This week we are highlighting a different species of turtle that is a bit funny looking: the spiny softshell turtle. These turtles are aquatic, but instead of swimming in the ocean like sea turtles, they live in freshwater habitats. Spiny softshell turtles are found in rivers, lakes and streams located south of the Great Lakes Basin through the central and eastern United States all the way to the Gulf of Mexico.
This turtle has an odd appearance. It gets its nickname, the Pancake Turtle, from its large, flat shell. Its long nose is an extra extension of its very long neck, which helps it breathe air when it wants to stay submerged underwater. This species loves freshwater habitats with a sandy or muddy bottom and little vegetation, so it can burrow under the ground and camouflage from other animals.
This turtle may be unique, but it shares something in common with the largest sea turtle species, the leatherback. Unlike most turtles that grow hard shells, both the spiny softshell turtle and leatherback sea turtle have a leathery shell or carapace that lacks bony plates. The spiny softshell turtle’s carapace feels soft and rubbery.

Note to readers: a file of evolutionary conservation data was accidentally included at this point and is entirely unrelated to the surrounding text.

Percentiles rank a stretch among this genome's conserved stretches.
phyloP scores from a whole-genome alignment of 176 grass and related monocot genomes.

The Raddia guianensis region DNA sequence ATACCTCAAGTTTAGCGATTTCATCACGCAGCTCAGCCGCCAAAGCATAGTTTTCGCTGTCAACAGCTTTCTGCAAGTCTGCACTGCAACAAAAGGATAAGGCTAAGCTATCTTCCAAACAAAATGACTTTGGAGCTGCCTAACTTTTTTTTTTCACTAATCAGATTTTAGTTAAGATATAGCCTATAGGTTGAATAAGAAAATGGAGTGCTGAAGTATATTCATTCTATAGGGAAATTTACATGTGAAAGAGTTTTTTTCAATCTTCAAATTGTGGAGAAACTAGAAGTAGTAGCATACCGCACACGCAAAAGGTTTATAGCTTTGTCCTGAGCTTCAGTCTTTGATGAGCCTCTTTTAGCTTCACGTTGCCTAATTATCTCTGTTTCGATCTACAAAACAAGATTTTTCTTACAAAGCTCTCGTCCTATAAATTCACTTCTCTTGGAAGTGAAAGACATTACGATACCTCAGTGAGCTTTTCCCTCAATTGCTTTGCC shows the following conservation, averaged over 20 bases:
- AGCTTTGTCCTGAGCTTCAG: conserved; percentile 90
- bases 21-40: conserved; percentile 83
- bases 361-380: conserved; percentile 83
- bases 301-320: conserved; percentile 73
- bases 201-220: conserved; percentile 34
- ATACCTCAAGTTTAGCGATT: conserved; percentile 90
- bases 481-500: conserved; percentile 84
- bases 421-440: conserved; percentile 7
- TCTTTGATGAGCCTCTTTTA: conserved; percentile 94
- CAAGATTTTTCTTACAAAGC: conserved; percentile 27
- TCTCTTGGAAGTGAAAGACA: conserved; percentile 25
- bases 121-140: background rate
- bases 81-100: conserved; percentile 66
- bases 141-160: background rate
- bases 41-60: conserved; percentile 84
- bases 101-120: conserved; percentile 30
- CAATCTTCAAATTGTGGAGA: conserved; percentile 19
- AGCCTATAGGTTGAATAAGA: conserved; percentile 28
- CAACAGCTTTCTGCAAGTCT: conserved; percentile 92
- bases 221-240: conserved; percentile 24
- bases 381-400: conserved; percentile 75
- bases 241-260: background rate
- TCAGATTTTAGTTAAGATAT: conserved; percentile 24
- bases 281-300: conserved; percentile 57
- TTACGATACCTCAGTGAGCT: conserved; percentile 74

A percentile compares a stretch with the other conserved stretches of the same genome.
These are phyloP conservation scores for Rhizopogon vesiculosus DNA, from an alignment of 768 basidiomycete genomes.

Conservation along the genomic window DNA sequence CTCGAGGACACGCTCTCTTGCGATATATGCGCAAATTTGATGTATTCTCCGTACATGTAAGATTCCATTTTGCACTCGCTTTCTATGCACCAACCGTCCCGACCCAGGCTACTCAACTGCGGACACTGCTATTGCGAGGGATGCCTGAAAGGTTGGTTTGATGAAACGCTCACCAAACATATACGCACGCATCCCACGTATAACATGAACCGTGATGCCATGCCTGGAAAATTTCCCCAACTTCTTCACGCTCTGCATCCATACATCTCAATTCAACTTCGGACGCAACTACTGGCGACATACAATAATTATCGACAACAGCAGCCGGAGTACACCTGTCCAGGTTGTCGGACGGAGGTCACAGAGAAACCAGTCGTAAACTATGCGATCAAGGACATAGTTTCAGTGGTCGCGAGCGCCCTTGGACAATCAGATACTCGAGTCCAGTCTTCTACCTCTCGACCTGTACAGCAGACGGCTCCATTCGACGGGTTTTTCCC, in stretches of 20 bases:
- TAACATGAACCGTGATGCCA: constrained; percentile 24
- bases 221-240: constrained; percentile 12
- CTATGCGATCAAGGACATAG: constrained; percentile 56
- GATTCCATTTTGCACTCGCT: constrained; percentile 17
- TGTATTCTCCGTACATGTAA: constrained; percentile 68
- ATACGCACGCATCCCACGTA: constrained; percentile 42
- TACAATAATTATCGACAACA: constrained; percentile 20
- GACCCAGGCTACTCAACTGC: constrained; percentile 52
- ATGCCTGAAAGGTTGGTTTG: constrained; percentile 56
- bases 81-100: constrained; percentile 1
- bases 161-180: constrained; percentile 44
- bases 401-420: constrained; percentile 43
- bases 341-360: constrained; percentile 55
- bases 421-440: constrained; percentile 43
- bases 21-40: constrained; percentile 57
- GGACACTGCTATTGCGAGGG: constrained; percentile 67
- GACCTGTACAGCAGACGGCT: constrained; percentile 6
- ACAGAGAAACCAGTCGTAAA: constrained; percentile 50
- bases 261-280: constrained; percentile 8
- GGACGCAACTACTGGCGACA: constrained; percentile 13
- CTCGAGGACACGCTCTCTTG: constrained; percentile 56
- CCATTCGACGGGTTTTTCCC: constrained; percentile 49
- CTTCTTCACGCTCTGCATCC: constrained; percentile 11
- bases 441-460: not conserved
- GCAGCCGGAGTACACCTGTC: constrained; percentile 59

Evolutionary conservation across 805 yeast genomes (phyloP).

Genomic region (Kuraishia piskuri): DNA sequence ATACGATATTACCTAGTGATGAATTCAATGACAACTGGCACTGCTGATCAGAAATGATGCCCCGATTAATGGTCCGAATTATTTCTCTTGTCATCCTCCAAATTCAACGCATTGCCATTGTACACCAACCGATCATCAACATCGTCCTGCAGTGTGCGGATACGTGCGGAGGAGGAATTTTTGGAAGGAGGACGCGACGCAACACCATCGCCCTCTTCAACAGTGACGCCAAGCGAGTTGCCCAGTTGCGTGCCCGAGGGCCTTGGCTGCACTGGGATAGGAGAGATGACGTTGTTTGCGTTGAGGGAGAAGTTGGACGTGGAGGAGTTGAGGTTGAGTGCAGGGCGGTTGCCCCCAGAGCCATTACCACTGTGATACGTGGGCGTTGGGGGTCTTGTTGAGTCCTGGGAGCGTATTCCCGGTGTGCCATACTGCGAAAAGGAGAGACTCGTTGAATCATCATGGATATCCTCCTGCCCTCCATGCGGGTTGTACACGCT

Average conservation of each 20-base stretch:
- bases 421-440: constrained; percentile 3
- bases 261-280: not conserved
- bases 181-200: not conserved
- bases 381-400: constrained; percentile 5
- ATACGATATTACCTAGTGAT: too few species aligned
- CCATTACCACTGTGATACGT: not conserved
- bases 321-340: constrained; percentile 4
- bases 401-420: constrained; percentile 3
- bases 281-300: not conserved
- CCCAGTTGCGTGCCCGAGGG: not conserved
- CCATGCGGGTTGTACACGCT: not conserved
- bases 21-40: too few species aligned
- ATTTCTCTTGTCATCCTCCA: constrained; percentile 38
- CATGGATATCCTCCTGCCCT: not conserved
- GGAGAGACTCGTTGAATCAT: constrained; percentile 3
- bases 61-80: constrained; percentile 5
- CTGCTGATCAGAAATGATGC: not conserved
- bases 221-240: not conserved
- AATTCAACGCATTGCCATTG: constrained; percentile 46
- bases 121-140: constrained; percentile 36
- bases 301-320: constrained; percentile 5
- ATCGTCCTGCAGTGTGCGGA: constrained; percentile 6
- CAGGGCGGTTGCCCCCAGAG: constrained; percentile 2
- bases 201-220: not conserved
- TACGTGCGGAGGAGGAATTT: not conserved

Because of its soft shell, the pancake turtle has the amazing capability of exchanging gas through its skin in both water and air. Unfortunately, this also means these turtles risk absorbing pollutants into their bodies as well.
There are easy things we can all do to make sure we don’t threaten the health of these special turtles. Picking up our pet waste and not using insecticides or pesticides in our gardens ensures we are not putting excess chemicals and nutrients into our waterways. Planting rain gardens and vegetation is also a great way to add natural buffers against stormwater runoff. Stormwater runoff is water from rain that “runs off” across pavement (like roads and sidewalks) instead of naturally seeping into the ground. This runoff collects all of the pollutants on the pavement and flows into the nearest water body, like a river where many turtles live.
For more information on stormwater runoff, visit the EPA’s “After the Storm” website. Use our lesson plan, Big Book of Turtles to compare sea turtles to other turtle species, like the spiny softshell. Or use our lesson plan Draw a Turtle, to learn about the characteristics of all three different types of turtles. Or you can track our hatchling growth with our Hatchling to Yearling lesson plan. Turtle A is now 12.1 cm long and weighs 338 grams and Turtle B is 11.3 cm long and weighs 293 grams.